Application Development Outsourcing Rebounds Despite Poor Experience

February, 2013

Application development is the most frequently outsourced IT function. According to our annual study, two-thirds of all organizations outsourced some application development work last year. By most accounts, this practice has been rebounding from its recessionary low. In fact, our study indicates that application development outsourcing has now risen above pre-recession levels.

Application development outsourcing growth remains strong, but there are several challenges to overcome. First, although it is the most frequently outsourced function, our findings show that the customer experience has been less than spectacular: application development outsourcing ranks low in cost and service success in comparison to the outsourcing of other IT functions.

The outsourcing profile in Figure 1 from our report, Application Development Outsourcing Trends and Customer Experience, shows how outsourcing of the application development function compares with the outsourcing of 11 other IT functions in the parent study, IT Outsourcing Statistics.

AppDevOut Fig1 - Application Development Outsourcing Rebounds Despite Poor Experience

In brief, our study makes the following findings:

  • Outsourcing frequency is extremely high, but level not deep. Application development outsourcing scores in the very high range in frequency, meaning that the number of organizations currently using these services is extremely high relative to the outsourcing of other functions. The outsourcing level, however, is moderate. When organizations outsource application development, they often outsource only a portion of the function.
  • Trend indicates growth may be slowing. The growth trend is a measure of the number of customers that plan to increase the amount of application development work given to outside service providers in the current budget cycle, minus the percentage that are decreasing the amount of work outsourced. In relative terms, growth in the amount of work organizations are outsourcing will be low. On the other hand, the volatility is moderate. The percentage of organizations changing the amount of work they outsource, regardless of whether the change is up or down, is in line with other outsourced IT functions. Some organizations are increasing outsourcing activity while others are reducing it.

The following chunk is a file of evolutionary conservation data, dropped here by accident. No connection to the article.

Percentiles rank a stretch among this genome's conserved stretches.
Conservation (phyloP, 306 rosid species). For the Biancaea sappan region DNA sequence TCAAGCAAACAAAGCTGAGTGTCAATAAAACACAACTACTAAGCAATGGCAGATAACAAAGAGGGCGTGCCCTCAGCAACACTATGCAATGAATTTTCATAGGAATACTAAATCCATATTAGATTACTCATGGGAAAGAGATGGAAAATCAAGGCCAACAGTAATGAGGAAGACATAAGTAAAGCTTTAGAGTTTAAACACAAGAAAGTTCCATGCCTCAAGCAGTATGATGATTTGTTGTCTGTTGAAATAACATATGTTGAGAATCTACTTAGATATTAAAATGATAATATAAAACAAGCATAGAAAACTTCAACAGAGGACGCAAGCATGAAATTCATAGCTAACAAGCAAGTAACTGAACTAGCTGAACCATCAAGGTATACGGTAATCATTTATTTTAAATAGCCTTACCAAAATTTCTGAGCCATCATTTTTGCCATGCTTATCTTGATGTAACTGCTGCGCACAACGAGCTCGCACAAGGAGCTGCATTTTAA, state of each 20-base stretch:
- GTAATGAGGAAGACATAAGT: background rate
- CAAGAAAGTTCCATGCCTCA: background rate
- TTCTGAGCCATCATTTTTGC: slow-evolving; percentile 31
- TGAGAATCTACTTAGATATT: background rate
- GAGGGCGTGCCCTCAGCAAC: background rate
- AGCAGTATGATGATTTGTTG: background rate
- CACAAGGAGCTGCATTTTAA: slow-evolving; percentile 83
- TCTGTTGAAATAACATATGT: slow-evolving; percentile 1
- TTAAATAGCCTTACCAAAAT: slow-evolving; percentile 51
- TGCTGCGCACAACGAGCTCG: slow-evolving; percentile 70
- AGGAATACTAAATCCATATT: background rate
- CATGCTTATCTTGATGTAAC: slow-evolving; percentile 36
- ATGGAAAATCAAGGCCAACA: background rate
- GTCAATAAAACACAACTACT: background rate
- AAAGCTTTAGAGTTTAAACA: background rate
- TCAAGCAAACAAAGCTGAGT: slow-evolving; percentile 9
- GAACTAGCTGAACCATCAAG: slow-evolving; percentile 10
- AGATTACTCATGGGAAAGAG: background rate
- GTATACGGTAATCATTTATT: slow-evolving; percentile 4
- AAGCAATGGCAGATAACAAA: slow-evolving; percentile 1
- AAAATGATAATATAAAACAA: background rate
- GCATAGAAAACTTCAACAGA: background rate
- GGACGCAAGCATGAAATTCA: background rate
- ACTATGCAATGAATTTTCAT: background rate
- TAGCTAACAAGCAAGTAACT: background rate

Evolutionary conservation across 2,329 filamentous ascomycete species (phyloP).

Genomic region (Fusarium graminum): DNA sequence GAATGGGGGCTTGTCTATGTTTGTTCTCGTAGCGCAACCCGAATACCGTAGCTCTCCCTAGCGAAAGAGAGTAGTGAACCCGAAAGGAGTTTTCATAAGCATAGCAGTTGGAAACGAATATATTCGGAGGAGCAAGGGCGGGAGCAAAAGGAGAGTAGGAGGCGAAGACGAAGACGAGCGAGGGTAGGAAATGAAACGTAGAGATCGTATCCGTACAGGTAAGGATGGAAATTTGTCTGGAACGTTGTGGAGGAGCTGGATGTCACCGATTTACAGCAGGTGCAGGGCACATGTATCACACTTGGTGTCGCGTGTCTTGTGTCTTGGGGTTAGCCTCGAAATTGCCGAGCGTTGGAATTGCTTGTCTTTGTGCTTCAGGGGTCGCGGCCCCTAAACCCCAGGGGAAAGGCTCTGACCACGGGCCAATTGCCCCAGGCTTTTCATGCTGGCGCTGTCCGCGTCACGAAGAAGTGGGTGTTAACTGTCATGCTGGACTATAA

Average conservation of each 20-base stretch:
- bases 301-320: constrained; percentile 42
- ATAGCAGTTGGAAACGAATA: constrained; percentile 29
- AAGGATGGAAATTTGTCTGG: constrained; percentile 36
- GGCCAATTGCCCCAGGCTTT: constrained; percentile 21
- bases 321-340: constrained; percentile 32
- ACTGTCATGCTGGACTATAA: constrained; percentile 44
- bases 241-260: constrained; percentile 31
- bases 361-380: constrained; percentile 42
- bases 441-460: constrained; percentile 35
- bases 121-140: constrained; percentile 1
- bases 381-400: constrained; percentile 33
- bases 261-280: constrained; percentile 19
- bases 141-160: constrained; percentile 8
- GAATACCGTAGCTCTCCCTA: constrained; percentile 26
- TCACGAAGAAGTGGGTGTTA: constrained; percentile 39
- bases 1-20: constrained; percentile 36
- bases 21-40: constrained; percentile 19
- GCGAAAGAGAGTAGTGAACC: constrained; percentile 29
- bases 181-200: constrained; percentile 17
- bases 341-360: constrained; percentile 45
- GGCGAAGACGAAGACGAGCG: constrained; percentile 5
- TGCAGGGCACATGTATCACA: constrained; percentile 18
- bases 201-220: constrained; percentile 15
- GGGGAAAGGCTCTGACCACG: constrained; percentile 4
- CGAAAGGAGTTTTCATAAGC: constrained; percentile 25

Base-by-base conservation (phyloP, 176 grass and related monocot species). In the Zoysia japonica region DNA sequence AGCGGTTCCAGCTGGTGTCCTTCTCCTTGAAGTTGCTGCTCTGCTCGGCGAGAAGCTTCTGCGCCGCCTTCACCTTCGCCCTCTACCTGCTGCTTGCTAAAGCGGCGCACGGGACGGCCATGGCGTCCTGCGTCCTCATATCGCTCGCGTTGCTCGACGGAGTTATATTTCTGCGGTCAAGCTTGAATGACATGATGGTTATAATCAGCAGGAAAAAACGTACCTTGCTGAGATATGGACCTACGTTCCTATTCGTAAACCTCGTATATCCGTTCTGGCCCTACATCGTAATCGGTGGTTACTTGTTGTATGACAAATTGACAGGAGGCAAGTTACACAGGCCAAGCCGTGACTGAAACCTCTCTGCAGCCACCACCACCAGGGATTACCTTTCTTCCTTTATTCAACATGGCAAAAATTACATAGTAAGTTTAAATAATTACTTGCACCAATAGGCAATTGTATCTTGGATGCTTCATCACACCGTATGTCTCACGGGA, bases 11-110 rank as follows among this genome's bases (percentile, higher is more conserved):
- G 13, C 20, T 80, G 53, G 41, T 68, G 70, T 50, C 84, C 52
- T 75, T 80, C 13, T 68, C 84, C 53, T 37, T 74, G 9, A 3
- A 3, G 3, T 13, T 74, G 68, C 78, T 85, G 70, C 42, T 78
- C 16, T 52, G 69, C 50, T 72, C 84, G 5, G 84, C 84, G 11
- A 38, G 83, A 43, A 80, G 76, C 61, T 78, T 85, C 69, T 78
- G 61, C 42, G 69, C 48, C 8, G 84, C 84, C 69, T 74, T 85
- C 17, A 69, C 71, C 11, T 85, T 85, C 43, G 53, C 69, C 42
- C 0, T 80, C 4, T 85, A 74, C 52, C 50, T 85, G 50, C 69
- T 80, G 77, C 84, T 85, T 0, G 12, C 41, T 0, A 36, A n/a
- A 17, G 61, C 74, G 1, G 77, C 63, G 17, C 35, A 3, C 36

• Cost and service experiences are poor. Finally, the profile shows the relative performance on our two measures of customer experience. IT organizations experience surprisingly low success in reducing costs when outsourcing the application development function. The service-success ratio is better, but not overwhelming. There are likely other motives behind the outsourcing of this function such as the need to augment internal IT services with specialized expertise, focus internal staff on new or proprietary development, increase flexibility, or simply access a wider IT talent pool.

In light of current trends, the full study is designed to help IT executives compare their application development outsourcing activity and experience with other IT organizations. The study uses three metrics to measure application development outsourcing: it determines how many organizations outsource application development (frequency), how much of the workload is typically outsourced (level), and the change in the amount of work being outsourced (trend). We also measure the cost experience and service experience of companies that outsource this function, and determine how outsourcing activity and experience vary by organization size and sector.

This Research Byte is a brief overview of our report on this subject, Application Development Outsourcing Trends and Customer Experience. The full report is available at no charge for Computer Economics clients, or it may be purchased by non-clients directly from our website (click for pricing).